There are few things more Canadian than real maple syrup, which is made by collecting and purifying the sap from maple trees using a Native American technique (Image via Dr. Axe)
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There are few things more Canadian than real maple syrup, which is made by collecting and purifying the sap from maple trees using a Native American technique (Image via Dr. Axe)

How well do you think you know your Canadian neighbors?

Since Canadians and Americans share a border, it’s important for Americans to know and understand a little bit about their neighbors. From a national census conducted by the U.S. Census Bureau in 2012, of the 40.8 million immigrants that came to the U.S. in search of a better life for their children, eight hundred thousand Canadians accounted for 2 percent of that total population. And according to Statistics Canada, Canadian residents took almost twenty million overnight trips to the United States in 2010, up 11.1 percent from 2009.

In other words, Canadians and Americans cross paths on a daily basis, so knowing the character of the people north of your border can help you in a variety of ways. Maybe you want to take a trip up here or maybe you know a Canadian who’s new in town and want to know more about them. Whatever your reason, here are some of the most basic traits you should know about your Canadian neighbors.

1. We are polite and nice, to a fault: TOO TRUE

Canadians are notorious for their politeness and niceness. If you find yourself in a grocery store in Canada, the classic line you’ll hear from Canadians when they want to move through a tight aisle is “just gonna sneak past you there.” Sometimes, there’ll be enough room to fit two trucks, yet Canadians will still say “excuse me” to avoid alarming their neighbor casually looking at the canned goods section.

In fact, most Canucks are so polite that if you bump into one, they will probably apologize for standing in your walking space. When in doubt, Canadians err on the side of apologizing rather to avoid conflict.

For example, one time in seventh grade, in elementary school, I was leaving the school library with a group of friends. The library was a mess—chairs untucked, books haphazardly opened, garbage covering on the ground. So, as I leave the library with my friends, I bumped into a chair and, low and behold, I not only spoke to the chair, but apologized to the damn thing for being in my way.

As my story illustrates, Canadians will apologize to anything, even inanimate objects responsible for their pain. Even though my friends roared with laughter, one of them dared to admit to me that they, too, had apologized to a chair once. It’s a moment I’ve come to accept and laugh over, but I can safely say that although my apologizing-to-chairs days are well behind me, the willingness to apologize first in a conflict of interest is still ever-present and has kept me out of trouble in my relationships with others.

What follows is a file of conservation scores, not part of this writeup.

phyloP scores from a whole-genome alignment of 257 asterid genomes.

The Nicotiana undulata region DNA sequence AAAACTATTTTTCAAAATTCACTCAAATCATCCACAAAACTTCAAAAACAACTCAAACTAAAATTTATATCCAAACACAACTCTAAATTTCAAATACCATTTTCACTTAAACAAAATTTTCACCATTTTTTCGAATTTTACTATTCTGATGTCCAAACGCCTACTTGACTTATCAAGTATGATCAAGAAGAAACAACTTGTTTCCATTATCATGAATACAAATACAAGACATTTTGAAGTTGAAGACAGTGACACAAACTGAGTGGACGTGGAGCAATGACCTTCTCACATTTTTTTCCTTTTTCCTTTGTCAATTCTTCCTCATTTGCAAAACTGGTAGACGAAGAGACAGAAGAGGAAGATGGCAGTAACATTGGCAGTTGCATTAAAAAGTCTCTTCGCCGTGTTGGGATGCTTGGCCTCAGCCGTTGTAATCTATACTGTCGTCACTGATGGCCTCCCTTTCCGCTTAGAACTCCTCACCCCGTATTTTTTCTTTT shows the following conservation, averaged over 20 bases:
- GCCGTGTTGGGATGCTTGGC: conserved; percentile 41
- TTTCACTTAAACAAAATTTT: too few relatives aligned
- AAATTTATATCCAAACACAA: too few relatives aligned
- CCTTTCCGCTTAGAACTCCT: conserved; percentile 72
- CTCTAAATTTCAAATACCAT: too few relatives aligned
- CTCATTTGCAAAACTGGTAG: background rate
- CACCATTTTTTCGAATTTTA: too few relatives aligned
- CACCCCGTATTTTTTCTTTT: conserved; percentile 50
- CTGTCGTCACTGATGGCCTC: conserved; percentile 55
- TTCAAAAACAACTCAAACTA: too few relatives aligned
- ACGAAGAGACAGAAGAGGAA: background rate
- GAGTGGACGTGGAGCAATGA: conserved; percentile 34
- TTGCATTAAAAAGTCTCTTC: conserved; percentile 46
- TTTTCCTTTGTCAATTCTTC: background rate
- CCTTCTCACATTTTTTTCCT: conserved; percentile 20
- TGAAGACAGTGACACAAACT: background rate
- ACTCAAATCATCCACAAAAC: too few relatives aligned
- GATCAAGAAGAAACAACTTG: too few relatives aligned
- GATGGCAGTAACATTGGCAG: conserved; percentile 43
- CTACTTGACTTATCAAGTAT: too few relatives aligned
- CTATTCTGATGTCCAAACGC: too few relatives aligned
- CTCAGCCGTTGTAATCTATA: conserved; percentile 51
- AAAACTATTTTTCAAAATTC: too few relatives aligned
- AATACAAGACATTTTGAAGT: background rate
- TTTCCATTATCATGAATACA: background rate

While the sheer amount of apologizing that Canadians do can get annoying, the tendency at least shows that Canadians are willing to apologize first in the event of a conflict. So, if you ever get into a fight with a Canadian, at least you know it will have a quick end, for the most part.

2. Canadians love poutine and maple syrup: TRUE

If you don’t, are you even Canadian? A delicacy perfected time and time again by the Québécois, Canadians love the gooey goodness of French fries covered in melted cheese curds and gravy sauce. I’m not ashamed to say that I’ve had poutine for breakfast, lunch and dinner, on separate occasions of course; it’s just that versatile of a meal. Poutine, a Québécois slang word originally meaning “mess,” is a fitting name for the dish! While there is difficulty in agreeing on an origin story for the unruly delight, most agree that the dish comes from the rural part of Québec rather than the city.

Poutine, an iconic Canadian dish, is prepared by topping french fries with cheese curds and brown gravy (Image via Serious Eats)

One such origin story for this dish comes from the small-town Warwick, just outside of Montréal. At the restaurant Le Lutin Qui Rit (The Laughing Elf), a regular named Eddy Lainesse asked for a bag of fries and cheese curds in a to-go bag. The restaurateur Fernand Lachance agreed, but warned Eddy: “Ça va faire une maudite poutine!” (“It will make a damn mess!”) After the event, the restaurateur incorporated the dish into the menu and the rest is history.

Like poutine, maple syrup is a little taste of heaven. I like to think of maple syrup as Frank’s RedHot—Canadians put that sh*t on everything! French toast, waffles, sausage, bacon, hot chocolate, plain bread, cake, your partner’s belly (if you’re into that sort of thing)—maple syrup enhances the taste of almost anything. While most of Canada’s and America’s maple syrup comes from southern Canada and the northern states in America, the tradition of boiling maple sap and pouring that sweet syrup onto meats or desserts to improve the taste comes from Native American tradition. Originally, Native Americans would use the sugar sap to improve the taste of venison meat. Maple syrup has since evolved to include “maple-tasting” or “maple-flavored,” syrup such as the Aunt Jemima brand, but this substitute is only mediocre at best—if you want to taste the real stuff, go for authentic maple syrup.

3. French Canadians are crazy drivers: TOO TRUE